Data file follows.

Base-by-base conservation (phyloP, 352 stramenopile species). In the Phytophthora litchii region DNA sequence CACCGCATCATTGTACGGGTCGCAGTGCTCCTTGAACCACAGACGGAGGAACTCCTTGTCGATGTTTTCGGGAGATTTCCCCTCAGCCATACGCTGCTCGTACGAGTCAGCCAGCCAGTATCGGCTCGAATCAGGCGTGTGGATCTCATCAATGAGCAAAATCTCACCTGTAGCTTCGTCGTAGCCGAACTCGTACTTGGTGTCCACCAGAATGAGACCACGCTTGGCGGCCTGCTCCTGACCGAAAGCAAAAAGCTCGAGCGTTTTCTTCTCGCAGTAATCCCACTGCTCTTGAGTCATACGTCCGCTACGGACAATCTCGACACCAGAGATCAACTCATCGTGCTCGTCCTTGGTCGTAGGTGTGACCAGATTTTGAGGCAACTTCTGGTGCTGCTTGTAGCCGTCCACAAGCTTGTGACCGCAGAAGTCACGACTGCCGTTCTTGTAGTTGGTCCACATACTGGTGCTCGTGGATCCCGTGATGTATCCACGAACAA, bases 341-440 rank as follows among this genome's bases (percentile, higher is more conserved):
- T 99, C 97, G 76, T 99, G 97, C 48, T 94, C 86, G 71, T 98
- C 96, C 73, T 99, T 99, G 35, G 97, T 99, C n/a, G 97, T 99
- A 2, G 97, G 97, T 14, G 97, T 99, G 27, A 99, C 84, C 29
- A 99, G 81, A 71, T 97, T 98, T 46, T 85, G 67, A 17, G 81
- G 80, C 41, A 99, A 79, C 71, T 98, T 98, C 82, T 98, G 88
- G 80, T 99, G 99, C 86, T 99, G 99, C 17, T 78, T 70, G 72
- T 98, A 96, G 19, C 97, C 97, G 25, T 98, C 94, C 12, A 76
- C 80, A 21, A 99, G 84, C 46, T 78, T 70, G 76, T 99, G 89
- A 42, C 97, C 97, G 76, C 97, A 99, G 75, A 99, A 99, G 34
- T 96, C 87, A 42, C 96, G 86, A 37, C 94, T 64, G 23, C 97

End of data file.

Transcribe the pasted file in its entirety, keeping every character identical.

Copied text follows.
Base-by-base conservation (phyloP, 352 stramenopile species). In the Phytophthora litchii region DNA sequence CACCGCATCATTGTACGGGTCGCAGTGCTCCTTGAACCACAGACGGAGGAACTCCTTGTCGATGTTTTCGGGAGATTTCCCCTCAGCCATACGCTGCTCGTACGAGTCAGCCAGCCAGTATCGGCTCGAATCAGGCGTGTGGATCTCATCAATGAGCAAAATCTCACCTGTAGCTTCGTCGTAGCCGAACTCGTACTTGGTGTCCACCAGAATGAGACCACGCTTGGCGGCCTGCTCCTGACCGAAAGCAAAAAGCTCGAGCGTTTTCTTCTCGCAGTAATCCCACTGCTCTTGAGTCATACGTCCGCTACGGACAATCTCGACACCAGAGATCAACTCATCGTGCTCGTCCTTGGTCGTAGGTGTGACCAGATTTTGAGGCAACTTCTGGTGCTGCTTGTAGCCGTCCACAAGCTTGTGACCGCAGAAGTCACGACTGCCGTTCTTGTAGTTGGTCCACATACTGGTGCTCGTGGATCCCGTGATGTATCCACGAACAA, bases 341-440 rank as follows among this genome's bases (percentile, higher is more conserved):
- T 99, C 97, G 76, T 99, G 97, C 48, T 94, C 86, G 71, T 98
- C 96, C 73, T 99, T 99, G 35, G 97, T 99, C n/a, G 97, T 99
- A 2, G 97, G 97, T 14, G 97, T 99, G 27, A 99, C 84, C 29
- A 99, G 81, A 71, T 97, T 98, T 46, T 85, G 67, A 17, G 81
- G 80, C 41, A 99, A 79, C 71, T 98, T 98, C 82, T 98, G 88
- G 80, T 99, G 99, C 86, T 99, G 99, C 17, T 78, T 70, G 72
- T 98, A 96, G 19, C 97, C 97, G 25, T 98, C 94, C 12, A 76
- C 80, A 21, A 99, G 84, C 46, T 78, T 70, G 76, T 99, G 89
- A 42, C 97, C 97, G 76, C 97, A 99, G 75, A 99, A 99, G 34
- T 96, C 87, A 42, C 96, G 86, A 37, C 94, T 64, G 23, C 97